“Ham pies are calling you!!” I received this text from my Aunt Karen earlier this week when she got wind of a (false) rumor that I wouldn’t be making it home for Easter this year. Ham pies, or pizza rustica as they are often called, are what my family associates most with Eastertime (and what we look forward to all year long). Against our will, we are only allowed to make them on Good Friday to ensure that no one samples them during the process, a sneaky trick that I caught onto early as a kid. In fact, they are such a coveted item in my family that I’ve seen them stolen and eaten straight out of the freezer before. No joke.
Second only to Christmas Eve in the way of Italian-American traditions, Easter is a big holiday in my family, and as such it is centered around food—as most Italian-American celebrations are. From Easter breads and ricotta pies to roasted lamb and asparagus, there are nearly as many dishes on the table as there are family members around it.
As Catholics, Lent represents a period of self-denial and sacrifice, an opportunity to enter into the desert with Jesus. The Easter Sunday feast that follows is a much-needed celebration and return to joy—and we’re thankful that those 40 days are over because there are too many sweets on the table to give them up for another day.
What are your earliest childhood memories of Easter? Do you remember the Easter bread with the colored eggs? Or, butter in the shape of a lamb? Maybe you remember it but you never knew what it was called or why it was on the dinner table. While we were hunting for Easter eggs in the front yard, it was easy to miss the symbols of Easter and the remnants of our Italian-American heritage sprinkled throughout this holiday celebration. While our generation has been further removed from our Italian roots, and thus more American, we still want to feel connected to our past. Do you teach your children how to make your famous Easter bread? I hope so.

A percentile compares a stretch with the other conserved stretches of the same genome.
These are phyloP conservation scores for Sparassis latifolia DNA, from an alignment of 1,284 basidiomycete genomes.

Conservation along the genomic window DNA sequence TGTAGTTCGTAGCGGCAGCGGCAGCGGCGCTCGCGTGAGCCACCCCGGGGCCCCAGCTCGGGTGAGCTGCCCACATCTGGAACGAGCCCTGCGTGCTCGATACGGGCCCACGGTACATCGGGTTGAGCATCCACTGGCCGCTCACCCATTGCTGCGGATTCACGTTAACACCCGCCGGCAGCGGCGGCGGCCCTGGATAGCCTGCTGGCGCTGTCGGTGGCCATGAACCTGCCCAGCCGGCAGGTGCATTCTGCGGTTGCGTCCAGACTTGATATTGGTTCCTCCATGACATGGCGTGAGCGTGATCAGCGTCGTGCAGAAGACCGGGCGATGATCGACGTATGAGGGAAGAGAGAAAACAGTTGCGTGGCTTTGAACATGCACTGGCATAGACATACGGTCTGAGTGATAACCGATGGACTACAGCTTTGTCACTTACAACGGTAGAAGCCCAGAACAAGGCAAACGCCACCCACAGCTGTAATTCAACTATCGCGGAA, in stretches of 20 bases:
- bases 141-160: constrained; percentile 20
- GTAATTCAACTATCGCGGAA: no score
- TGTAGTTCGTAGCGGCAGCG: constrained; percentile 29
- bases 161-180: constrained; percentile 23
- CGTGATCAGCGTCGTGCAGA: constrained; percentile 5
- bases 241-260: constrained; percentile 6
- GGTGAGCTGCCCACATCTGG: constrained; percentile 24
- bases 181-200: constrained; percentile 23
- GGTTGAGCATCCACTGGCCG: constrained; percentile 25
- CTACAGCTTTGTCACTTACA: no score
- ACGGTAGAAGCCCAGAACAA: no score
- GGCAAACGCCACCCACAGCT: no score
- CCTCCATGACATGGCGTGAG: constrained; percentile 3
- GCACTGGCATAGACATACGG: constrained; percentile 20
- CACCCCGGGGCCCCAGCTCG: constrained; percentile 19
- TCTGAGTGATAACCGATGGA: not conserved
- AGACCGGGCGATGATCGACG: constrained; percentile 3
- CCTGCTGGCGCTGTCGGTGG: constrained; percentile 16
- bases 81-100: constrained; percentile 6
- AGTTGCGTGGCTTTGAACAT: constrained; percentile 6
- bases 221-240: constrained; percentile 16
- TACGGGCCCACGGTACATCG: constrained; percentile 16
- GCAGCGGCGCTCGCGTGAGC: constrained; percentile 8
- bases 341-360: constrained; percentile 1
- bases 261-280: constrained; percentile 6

My fear as I get older is that these traditions will be lost with my parent’s generation, as some were with my grandparent’s generation. Much to the annoyance of my mother, I’m constantly asking things like, “Was this recipe made in Nan’s big pot? Is this the original recipe? Or, has it been changed over the years as the cans of Crisco have gotten smaller?” Try to keep that in mind as you pull out those old recipes this Easter. Including the younger generation ensures that our Italian-American traditions live on even after we’re gone.
There is a saying in Italy, ‘Natale con i tuoi, Pasqua con qui voi,’ which means, ‘Christmas with your family, but Easter with whoever you want!’ Italians might be able to get away with this, but in my Italian-American family, you better plan on spending it with us— or someone will hunt you down with a ham pie. And honestly, I wouldn’t have it any other way.
What Italian-American Easter traditions do you celebrate with your family? Tell us about them in the comments! Buona Pasqua!
Written by Krystyne Hayes.